Last week, I went on a day trip to Mount Nokogiri (Nogiriyama). It is a small mountain (329m) on the south of the Boso Pensinsula in Chiba Prefecture. It hosts the Buddhist Nihon-ji temple, famous for its 31m stone-carved Daibutsu (Great Buddha), as well as a 100-foot Kannon relief image and 1500 hand-carved arhat sculptures. There are also observatories with a great view of the surrounding mountains and Tokyo Bay (although the heat made the scenery a bit hazy).
To get there, it was a bit involved:
- First, I took the train from Tokyo to Kurihama, in the city of Yokosuka in Kanagawa Prefecture (check Hyperdia for the timetable)
- Then I boarded the Tokyo-Wan Ferry in Kurihama to get to the port of Kanaya, in the city of Futtsu in Chiba Prefecture
- Finally I took the Nokogiriyama Ropeway, a cable car that goes to the top of Mount Nokogiri
Once there, there are (steep) stairs to explore Nihon-ji.
Above, beach in Kurihama seen from the ferry. This is where Matthew C. Perry (of the U.S. Navy) landed in 1853 to force the opening of Japan.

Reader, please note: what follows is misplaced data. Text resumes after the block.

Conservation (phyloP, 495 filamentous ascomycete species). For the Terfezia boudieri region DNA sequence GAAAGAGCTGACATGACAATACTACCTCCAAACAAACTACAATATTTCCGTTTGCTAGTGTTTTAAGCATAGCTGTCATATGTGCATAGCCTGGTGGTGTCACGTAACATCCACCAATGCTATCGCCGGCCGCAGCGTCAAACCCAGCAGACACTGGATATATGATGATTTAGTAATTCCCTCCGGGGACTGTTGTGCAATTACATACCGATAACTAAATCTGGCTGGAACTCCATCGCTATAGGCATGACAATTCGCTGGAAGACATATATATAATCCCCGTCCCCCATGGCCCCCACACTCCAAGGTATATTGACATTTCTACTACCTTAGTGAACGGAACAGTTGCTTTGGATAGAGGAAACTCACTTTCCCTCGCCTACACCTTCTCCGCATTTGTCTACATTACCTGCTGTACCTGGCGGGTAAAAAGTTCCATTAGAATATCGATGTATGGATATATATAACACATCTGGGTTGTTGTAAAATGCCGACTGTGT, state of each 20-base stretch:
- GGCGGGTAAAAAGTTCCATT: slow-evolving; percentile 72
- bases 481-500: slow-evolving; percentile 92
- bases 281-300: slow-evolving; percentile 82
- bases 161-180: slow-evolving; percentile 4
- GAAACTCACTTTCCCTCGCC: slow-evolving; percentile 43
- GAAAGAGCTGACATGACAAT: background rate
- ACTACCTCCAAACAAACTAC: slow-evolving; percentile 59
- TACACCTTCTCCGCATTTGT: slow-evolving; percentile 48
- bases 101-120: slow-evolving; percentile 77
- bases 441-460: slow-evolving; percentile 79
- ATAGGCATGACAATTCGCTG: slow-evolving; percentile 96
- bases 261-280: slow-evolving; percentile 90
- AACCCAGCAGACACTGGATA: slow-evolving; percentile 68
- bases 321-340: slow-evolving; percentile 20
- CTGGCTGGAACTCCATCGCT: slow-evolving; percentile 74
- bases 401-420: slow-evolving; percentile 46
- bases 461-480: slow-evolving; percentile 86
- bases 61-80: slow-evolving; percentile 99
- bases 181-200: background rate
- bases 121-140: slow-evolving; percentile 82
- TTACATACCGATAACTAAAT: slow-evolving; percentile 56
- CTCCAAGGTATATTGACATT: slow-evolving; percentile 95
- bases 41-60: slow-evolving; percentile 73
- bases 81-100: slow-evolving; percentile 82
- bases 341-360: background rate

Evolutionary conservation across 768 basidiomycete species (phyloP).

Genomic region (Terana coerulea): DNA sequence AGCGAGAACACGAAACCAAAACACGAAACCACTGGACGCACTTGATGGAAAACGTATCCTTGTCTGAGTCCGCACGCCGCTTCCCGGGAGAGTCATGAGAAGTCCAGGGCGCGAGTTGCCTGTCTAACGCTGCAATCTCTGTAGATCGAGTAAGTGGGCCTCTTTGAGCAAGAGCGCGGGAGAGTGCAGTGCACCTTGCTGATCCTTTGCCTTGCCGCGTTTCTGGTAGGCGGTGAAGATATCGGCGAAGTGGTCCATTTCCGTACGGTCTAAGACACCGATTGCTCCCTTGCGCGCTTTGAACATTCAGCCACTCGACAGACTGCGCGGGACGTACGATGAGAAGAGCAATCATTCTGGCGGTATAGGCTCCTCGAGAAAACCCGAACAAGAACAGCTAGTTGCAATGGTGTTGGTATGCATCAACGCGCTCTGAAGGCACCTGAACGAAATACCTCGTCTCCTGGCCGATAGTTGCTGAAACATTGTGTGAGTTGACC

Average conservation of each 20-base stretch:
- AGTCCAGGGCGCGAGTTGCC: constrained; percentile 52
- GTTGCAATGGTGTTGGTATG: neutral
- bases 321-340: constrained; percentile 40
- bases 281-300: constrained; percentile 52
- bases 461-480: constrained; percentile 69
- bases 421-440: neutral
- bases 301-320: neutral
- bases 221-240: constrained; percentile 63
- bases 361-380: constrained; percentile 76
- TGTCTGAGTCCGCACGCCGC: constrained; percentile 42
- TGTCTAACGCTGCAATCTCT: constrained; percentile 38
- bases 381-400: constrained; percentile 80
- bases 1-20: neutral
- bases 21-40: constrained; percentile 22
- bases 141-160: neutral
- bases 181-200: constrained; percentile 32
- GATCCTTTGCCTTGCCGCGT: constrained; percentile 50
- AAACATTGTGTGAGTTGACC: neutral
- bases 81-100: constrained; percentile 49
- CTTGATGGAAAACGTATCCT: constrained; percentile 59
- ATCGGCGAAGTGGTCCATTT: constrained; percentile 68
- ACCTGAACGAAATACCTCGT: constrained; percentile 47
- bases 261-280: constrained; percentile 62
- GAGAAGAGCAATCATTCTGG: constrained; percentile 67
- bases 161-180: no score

Above, port of Kanaya in the city of Futtsu in Chiba Prefecture.
Above, view of Kurihama from the cable car.
Above, the top of Mount Nokogiri.
Above, view of Kyonan.
Above, the 100-Shaku Kwan-non (100-foot Kannon).
Above, view of Ruriko Observatory from the Kannon site.
Above, cliffs below Ruriko Observatory.
Above, some of the 1500 arhat sculptures.
Above, the massive Daibutsu.
Above, Buddha figurines left by visitors at the Daibutsu site.
Above, some of the 1500 Arhat statues. Some of them lost their heads during an anti-buddhist movement at the beginning of the Meiji period.
Above, view of the surrounding mountains from Ruriko Observatory.
Above, view of Kurihama from Jusshu Ichiran Observatory.
Above, late afternoon sun on the Uraga Channel.
Above, strawberry kakigori.
Above, view of the Nokogiriyama Ropeway from the port of Kanaya.
Above, fishermen in the port of Kanaya.
Above, cargo boat and pilot leaving Tokyo Bay.
Above, monument to Commodore Perry in Kurihama.